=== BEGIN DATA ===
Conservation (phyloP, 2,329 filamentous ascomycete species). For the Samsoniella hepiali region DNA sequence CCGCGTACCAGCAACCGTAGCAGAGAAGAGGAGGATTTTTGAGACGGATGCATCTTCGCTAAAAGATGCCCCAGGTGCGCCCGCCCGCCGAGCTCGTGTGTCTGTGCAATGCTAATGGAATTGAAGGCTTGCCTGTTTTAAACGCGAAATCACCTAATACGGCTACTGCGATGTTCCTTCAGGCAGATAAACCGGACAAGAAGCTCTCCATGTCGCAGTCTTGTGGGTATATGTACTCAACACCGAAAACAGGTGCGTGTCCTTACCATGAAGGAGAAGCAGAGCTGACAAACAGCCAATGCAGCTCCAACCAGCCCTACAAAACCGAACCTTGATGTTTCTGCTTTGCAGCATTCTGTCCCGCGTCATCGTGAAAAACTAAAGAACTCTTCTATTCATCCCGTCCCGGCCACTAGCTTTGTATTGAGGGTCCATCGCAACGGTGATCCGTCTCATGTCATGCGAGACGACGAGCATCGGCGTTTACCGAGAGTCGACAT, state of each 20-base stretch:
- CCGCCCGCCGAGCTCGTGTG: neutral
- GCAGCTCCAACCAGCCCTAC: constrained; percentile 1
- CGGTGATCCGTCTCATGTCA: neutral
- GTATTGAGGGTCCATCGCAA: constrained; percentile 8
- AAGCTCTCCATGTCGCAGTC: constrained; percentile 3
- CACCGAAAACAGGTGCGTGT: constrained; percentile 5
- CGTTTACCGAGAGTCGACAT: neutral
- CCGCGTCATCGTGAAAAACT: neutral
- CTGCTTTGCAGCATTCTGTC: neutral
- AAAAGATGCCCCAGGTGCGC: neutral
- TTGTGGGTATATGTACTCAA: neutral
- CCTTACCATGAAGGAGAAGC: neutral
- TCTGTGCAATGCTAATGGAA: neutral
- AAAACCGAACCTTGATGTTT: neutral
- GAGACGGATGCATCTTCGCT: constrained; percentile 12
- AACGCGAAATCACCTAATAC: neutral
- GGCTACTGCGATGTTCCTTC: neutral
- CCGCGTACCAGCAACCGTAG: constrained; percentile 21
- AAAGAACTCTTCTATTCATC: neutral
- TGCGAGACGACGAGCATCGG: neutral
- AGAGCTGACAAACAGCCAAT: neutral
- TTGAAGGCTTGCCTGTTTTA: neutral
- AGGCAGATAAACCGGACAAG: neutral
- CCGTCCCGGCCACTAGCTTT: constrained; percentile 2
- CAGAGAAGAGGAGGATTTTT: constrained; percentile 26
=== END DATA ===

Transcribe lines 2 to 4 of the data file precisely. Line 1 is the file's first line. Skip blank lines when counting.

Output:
- CCGCCCGCCGAGCTCGTGTG: neutral
- GCAGCTCCAACCAGCCCTAC: constrained; percentile 1
- CGGTGATCCGTCTCATGTCA: neutral